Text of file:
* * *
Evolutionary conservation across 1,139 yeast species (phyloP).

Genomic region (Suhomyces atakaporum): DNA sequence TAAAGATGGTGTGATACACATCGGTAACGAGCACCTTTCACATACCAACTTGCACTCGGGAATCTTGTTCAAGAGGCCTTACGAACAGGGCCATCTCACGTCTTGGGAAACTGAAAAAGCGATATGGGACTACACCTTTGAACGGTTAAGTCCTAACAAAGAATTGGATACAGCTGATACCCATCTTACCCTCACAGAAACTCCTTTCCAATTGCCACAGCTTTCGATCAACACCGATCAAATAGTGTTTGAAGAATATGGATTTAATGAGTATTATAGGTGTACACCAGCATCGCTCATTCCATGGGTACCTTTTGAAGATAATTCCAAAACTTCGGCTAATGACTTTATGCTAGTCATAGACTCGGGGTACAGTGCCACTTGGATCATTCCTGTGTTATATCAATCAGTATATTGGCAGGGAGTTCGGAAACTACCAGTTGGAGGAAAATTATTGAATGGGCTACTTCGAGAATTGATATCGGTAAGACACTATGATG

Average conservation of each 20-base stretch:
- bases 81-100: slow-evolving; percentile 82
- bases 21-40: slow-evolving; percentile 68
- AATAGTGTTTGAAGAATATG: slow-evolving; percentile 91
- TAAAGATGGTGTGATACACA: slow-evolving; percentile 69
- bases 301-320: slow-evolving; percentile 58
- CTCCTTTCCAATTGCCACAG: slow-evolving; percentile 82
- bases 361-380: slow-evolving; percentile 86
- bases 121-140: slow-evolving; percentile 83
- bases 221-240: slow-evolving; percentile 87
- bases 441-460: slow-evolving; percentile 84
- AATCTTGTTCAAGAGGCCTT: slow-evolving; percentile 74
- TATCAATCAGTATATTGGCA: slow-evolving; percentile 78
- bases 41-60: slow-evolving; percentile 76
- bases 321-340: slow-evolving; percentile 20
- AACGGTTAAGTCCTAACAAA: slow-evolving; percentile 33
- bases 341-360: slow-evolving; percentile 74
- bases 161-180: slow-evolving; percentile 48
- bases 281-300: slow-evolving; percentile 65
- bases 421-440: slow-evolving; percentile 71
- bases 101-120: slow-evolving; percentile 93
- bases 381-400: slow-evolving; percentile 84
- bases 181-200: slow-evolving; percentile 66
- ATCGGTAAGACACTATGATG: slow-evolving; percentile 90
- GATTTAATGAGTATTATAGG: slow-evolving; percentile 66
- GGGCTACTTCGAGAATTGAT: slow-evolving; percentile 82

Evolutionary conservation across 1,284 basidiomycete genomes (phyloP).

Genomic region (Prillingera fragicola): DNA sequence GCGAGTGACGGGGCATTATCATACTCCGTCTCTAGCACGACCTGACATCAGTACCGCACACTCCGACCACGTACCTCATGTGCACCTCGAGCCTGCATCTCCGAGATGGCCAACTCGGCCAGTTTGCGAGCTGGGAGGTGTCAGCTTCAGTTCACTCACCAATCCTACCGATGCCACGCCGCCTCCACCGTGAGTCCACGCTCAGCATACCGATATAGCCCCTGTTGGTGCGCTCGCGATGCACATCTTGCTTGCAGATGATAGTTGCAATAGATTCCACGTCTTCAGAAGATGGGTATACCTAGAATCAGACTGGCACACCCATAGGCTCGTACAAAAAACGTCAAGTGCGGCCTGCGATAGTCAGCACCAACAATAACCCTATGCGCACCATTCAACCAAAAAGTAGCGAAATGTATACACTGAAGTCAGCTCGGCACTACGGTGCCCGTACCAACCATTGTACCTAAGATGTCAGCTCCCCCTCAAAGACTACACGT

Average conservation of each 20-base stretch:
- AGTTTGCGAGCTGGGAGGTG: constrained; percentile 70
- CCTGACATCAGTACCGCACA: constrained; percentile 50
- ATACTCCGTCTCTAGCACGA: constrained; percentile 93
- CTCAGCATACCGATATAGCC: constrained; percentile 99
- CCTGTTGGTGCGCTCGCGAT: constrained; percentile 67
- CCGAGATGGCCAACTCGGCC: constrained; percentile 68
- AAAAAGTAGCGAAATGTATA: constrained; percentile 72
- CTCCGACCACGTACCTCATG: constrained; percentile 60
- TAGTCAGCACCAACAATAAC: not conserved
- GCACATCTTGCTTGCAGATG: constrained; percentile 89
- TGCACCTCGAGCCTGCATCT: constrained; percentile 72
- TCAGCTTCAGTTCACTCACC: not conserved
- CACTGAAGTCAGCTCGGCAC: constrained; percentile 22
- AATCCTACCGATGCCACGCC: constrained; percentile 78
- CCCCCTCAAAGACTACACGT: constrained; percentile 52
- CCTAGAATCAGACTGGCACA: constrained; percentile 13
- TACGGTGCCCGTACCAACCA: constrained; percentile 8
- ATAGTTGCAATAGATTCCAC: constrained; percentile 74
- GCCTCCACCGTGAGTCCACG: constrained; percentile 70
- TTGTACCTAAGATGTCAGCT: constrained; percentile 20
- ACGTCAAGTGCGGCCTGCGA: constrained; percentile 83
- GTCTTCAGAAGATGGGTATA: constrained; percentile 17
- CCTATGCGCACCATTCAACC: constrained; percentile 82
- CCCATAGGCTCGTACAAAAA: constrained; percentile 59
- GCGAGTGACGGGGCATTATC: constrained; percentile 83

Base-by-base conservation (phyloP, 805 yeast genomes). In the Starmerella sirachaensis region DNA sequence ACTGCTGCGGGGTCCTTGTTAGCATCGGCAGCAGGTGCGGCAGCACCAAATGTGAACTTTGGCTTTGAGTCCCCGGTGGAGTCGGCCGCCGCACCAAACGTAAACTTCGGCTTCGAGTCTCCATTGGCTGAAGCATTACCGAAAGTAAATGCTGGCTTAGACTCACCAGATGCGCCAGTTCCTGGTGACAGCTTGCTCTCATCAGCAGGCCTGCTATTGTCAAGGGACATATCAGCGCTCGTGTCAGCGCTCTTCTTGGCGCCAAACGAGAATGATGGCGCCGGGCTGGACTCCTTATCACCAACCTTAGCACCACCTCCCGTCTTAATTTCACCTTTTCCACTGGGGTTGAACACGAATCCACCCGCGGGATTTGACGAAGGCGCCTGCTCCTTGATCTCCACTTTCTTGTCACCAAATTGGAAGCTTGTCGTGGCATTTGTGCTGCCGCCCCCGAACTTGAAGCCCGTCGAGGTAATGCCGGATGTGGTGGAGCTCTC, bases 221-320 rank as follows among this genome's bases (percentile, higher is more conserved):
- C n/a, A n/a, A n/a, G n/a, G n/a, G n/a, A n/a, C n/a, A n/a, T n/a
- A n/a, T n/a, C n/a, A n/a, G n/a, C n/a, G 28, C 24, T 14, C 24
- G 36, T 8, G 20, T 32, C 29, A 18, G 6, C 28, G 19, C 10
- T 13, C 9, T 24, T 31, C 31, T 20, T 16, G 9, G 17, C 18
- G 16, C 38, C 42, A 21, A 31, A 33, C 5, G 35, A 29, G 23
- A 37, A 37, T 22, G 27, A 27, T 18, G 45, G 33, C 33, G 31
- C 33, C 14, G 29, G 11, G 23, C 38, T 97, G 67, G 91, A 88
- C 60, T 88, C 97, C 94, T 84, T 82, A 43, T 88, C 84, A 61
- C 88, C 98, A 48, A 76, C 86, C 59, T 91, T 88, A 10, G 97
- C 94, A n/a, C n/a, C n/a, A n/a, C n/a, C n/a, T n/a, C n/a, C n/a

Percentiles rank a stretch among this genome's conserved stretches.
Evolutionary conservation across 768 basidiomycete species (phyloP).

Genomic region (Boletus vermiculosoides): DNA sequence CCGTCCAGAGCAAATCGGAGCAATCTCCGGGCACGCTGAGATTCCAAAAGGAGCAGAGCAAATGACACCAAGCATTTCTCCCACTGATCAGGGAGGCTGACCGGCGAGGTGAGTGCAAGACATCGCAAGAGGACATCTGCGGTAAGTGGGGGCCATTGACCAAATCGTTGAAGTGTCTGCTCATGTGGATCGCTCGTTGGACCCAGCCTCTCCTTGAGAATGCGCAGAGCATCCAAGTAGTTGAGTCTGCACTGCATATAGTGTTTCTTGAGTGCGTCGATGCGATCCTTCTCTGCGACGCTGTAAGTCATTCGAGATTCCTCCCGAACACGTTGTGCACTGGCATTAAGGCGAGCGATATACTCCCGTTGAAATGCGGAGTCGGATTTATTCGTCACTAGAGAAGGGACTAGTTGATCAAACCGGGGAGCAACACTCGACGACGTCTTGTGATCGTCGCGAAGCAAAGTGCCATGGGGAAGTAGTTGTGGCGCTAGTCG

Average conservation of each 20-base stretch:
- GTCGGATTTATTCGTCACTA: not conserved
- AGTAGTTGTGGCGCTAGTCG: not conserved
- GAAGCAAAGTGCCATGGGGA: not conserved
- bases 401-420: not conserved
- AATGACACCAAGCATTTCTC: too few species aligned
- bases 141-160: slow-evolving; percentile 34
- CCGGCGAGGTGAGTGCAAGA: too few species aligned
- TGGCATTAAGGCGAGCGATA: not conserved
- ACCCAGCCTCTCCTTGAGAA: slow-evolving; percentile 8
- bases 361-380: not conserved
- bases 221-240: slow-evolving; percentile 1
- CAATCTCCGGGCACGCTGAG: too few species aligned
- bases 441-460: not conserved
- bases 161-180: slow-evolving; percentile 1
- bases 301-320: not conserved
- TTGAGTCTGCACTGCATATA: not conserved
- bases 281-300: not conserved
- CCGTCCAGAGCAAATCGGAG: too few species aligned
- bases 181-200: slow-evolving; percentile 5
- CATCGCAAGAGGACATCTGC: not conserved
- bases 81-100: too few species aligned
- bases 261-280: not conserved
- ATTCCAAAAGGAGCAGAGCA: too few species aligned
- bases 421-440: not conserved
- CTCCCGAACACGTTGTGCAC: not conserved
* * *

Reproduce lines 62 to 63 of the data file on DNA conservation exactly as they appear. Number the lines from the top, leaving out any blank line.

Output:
- G 16, C 38, C 42, A 21, A 31, A 33, C 5, G 35, A 29, G 23
- A 37, A 37, T 22, G 27, A 27, T 18, G 45, G 33, C 33, G 31